• SS Zuiderkruis, 1951–63 — Launched May 5, 1944 Decommissioned 1969.[13]
  • SS Groote Beer, 1951–63 — Launched June 17, 1944 Decommissioned 1971.[13]
  • SS Westerdam, 1945–65 — Combination first class passenger/cargo vessel; scrapped Spain 1965
  • MV Zaandam, 1939–42 — With passengers and 9200 tons of cargo was torpedoed and sunk in the Atlantic Ocean 300 nautical miles (560 km) north of Cape Sao Roque, Brazil, with the loss of 134 of the 299 people on board.[14]
  • SS Nieuw Amsterdam, 1937 — In WW2 escaped to US neutral port, served as a British War Transport carrying over 350,000, returned to Holland in 1946. Breakers yard in 1974.
  • SS Rotterdam — Scrapped 1940.
  • SS Noordam, 1902 — Scrapped 1927, alerted RMS Titanic to ice early into its ill-fated maiden voyage.[15]
  • SS Potsdam, 1900 — Scrapped 1947. It was the largest ship HAL owned at the time it was in service.
  • SS Rotterdam, 1886 — scrapped 1895.
  • SS Rotterdam, 1872 — Wrecked September 26, 1883.
  • SS Veendam (II) — Sister ship of SS Volendam (I). In 1940, bombed in Rotterdam, repaired and requestioned by Hamburg-America Line. Used for German submarine crews stationed in Hamburg. Returned to service from Rotterdam 1947, scrapped Baltimore 1953.
  • MV Sommelsdyk (III) 1939 — Pacific service, wartime service as U.S. troopship until Atlantic service in 1947, scrapped 1965.[16][17]
  • MV Sloterdyk (II) 1940 — Sister ship of MV Sommelsdyk (III). Atlantic service. Wartime service as U.S. troopship. Returned to the HAL in 1946, used as a troop transport to the Dutch East Indies during the Indonesian National Revolution and scrapped in 1966.[16][18]

As a US-based cruise line (1989–present)[edit]

MS Rotterdam and MS Eurodam docked in Tallinn, Estonia in 2014

In 1989, the Holland America Line was purchased by Carnival Corp, thus becoming an American owned cruise line headquartered in Seattle, Washington, United States.[19]

In the summer of 2011, Rotterdam did two transatlantic crossings, the first traditional transatlantic runs made by the line in more than 40 years.[citation needed]

Beginning in September 2012, Rotterdam was based year-round out of Rotterdam, sailing to Europe, the Caribbean, as well as Asia, before returning to more varied itineraries and home ports by 2016.[citation needed]

Amsterdam makes annual "Grand Voyages" lasting more than 60 days, including a grand circle of the Pacific Ocean each fall and a World Voyage sailing around the world, usually ranging from January to April/May.

The line currently operates five different classes of ship: the smaller and older S-class vessels, the slightly newer and larger R class, the Vista class, the Signature class, and the newest and largest Pinnacle class.[20]

All HAL ships have a dark blue hull with white superstructure, with the company's logo featured prominently on the functional smoke stacks.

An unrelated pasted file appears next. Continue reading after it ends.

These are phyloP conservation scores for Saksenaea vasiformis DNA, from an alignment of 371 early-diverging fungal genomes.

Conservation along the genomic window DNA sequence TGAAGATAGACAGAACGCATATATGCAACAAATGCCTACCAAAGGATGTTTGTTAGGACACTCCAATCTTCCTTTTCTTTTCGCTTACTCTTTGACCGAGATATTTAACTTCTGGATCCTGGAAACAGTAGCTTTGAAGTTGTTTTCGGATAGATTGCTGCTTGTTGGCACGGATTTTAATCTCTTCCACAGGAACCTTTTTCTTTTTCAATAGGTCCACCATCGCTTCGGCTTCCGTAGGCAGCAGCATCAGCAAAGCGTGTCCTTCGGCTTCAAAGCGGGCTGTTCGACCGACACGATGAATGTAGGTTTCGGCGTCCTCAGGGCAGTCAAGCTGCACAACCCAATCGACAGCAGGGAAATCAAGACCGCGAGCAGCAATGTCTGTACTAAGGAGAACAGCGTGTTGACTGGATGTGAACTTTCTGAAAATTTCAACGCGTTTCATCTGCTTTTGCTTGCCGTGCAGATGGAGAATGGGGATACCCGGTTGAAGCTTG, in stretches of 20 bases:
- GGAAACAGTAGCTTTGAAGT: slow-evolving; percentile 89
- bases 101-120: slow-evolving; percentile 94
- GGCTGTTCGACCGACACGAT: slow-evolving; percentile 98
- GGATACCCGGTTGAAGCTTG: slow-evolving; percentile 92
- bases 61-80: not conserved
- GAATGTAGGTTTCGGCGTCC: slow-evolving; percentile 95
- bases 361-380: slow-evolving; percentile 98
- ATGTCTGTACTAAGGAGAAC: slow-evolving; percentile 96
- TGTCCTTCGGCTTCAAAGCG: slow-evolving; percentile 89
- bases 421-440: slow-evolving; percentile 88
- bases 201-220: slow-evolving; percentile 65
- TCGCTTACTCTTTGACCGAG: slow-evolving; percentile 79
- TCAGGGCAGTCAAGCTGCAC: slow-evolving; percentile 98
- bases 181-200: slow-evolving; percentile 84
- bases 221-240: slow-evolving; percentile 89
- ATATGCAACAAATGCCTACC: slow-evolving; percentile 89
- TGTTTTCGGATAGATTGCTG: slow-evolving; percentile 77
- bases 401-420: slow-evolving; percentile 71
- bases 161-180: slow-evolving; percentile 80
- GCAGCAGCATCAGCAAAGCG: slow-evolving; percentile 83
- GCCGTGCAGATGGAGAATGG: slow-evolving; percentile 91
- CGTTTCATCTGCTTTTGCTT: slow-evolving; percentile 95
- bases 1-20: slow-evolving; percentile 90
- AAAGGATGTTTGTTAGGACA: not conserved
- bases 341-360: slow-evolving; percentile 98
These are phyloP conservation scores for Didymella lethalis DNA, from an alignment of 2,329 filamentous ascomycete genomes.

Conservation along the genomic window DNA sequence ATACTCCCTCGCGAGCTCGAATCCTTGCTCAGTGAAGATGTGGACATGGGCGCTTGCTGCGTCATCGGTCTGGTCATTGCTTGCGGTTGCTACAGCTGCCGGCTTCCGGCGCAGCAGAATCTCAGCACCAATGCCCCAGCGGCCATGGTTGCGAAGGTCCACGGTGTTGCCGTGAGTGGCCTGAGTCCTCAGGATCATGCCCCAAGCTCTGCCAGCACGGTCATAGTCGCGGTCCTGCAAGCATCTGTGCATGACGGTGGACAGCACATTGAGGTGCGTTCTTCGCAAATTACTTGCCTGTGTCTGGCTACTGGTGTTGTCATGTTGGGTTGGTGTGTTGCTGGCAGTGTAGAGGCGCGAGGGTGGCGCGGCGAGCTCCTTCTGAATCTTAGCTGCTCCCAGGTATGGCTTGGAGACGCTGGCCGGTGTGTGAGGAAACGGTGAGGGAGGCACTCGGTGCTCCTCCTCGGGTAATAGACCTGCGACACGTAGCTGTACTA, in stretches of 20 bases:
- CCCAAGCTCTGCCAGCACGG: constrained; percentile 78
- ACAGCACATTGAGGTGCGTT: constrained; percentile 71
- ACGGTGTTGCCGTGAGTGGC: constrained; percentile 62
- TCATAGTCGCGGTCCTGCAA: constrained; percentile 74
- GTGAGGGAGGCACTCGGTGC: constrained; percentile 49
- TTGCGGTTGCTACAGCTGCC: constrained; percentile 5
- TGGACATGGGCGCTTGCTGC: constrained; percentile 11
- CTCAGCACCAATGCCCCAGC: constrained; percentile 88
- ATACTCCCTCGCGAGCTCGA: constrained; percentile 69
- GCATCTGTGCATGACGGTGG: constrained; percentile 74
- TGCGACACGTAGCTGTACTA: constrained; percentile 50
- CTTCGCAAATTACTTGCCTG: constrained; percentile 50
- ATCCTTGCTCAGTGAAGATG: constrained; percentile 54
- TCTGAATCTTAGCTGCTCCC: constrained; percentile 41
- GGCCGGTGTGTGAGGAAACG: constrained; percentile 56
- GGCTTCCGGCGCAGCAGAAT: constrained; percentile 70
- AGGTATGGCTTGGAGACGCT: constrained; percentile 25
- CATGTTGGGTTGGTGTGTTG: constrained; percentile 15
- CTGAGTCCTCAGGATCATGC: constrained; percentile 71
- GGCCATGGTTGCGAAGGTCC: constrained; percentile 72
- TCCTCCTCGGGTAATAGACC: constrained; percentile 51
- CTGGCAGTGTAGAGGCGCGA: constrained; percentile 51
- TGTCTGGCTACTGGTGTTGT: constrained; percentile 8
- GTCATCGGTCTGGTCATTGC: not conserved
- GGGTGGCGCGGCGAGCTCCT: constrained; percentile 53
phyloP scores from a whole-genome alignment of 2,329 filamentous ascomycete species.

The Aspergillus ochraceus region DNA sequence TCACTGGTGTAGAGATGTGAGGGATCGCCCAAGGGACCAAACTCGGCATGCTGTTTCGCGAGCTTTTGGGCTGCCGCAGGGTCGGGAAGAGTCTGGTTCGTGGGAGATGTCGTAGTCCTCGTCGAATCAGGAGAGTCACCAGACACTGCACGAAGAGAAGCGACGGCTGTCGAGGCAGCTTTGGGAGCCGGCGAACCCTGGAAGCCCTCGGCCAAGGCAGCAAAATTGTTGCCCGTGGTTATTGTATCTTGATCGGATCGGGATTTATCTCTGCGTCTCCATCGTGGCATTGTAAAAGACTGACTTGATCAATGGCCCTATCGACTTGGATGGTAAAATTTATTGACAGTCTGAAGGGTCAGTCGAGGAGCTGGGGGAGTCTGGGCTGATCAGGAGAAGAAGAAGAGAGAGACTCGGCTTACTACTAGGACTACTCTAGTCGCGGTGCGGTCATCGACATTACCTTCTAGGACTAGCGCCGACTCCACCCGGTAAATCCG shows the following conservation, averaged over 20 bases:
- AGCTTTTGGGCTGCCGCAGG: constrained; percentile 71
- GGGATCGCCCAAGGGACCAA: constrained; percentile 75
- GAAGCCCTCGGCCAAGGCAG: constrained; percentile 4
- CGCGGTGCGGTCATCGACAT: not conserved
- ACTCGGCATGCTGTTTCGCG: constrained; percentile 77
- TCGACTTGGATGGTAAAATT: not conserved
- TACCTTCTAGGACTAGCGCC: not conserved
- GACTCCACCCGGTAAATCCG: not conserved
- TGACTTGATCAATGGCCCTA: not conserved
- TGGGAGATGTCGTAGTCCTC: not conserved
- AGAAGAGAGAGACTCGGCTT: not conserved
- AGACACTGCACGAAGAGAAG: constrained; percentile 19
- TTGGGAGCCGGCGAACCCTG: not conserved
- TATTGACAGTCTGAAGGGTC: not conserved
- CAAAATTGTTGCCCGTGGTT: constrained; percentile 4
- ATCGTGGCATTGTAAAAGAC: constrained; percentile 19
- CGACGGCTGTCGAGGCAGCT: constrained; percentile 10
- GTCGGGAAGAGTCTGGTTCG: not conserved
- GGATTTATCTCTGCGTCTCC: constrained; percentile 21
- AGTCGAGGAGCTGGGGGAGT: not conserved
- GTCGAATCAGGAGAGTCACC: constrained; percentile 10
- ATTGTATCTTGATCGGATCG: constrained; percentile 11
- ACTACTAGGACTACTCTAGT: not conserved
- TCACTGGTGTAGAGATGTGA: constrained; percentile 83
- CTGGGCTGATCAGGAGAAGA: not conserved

Holland America also owns the following:

On October 26, 2012, it was announced that a memorandum of agreement had been signed with Italian shipbuilder Fincantieri for the construction of a 2,660-passenger ship for Holland America Line scheduled for delivery in spring 2016. The MS Koningsdam, which became a new class of vessel for the line (The Pinnacle Class), and the first new Holland America ship since the Nieuw Amsterdam, delivered in 2010. Also noted was that the addition of new ships would maintain passenger capacity if some of the older Carnival Corporation ships are sold.[22]

The Holland America Group of HAL and Princess Cruises have a letter of understanding to buy the Yukon White Pass Railways from Skagway to the US-Canadian border. The purchase closed July 31, 2018.

On July 15, 2020, it was announced by Holland America that the Maasdam, Veendam, Rotterdam, and Amsterdam were sold to two undisclosed buyers. The ships were sold in pairs, with the Maasdam and Veendam transferring to one company in August 2020, while the Amsterdam and Rotterdam moved to another company in fall 2020. One pair went to a new cruise brand and the other to an existing brand.[23]

Most cruise lines suspended their sailings because of the COVID-19 pandemic in 2020.[24] As of 6 January 2021, all Holland America sailings were cancelled to at least 30 April 2021, according to an industry news item. That report listed no specific sailings for Holland America prior to the first week of June 2021.[25]


Current fleet[edit]

Vessel name In HAL
passenger decks
Flag Image
Rotterdam class (R class)
Unlike the vessels of the S class, Holland America Line's R-class ships did not all start out identical. Rotterdam, the first of the four, was similar to the S class, but slightly longer and wider, with a third set of passenger stairs/elevators, twin funnels, and some new facilities. The twins Volendam and Zaandam followed, similar to Rotterdam, but with a different (single) funnel and larger because the aft pool was moved up one deck to the Lido level, creating more space for passenger accommodations below. The final R-class ship, Amsterdam, like a hybrid of Rotterdam and Volendam/Zaandam, incorporates Rotterdam's twin funnels as well as the Lido deck aft pool. Together, Rotterdam and Amsterdam were considered HAL's flagships.[citation needed] On July 15, 2020, it was announced by Holland America that MS Rotterdam and MS Amsterdam were sold to an undisclosed buyers. The ships were sold in pairs, with the two joining an existing cruise brand in fall 2020.[23] It was further announced on the same day, that this pair will join Fred. Olsen Cruise Line.[26]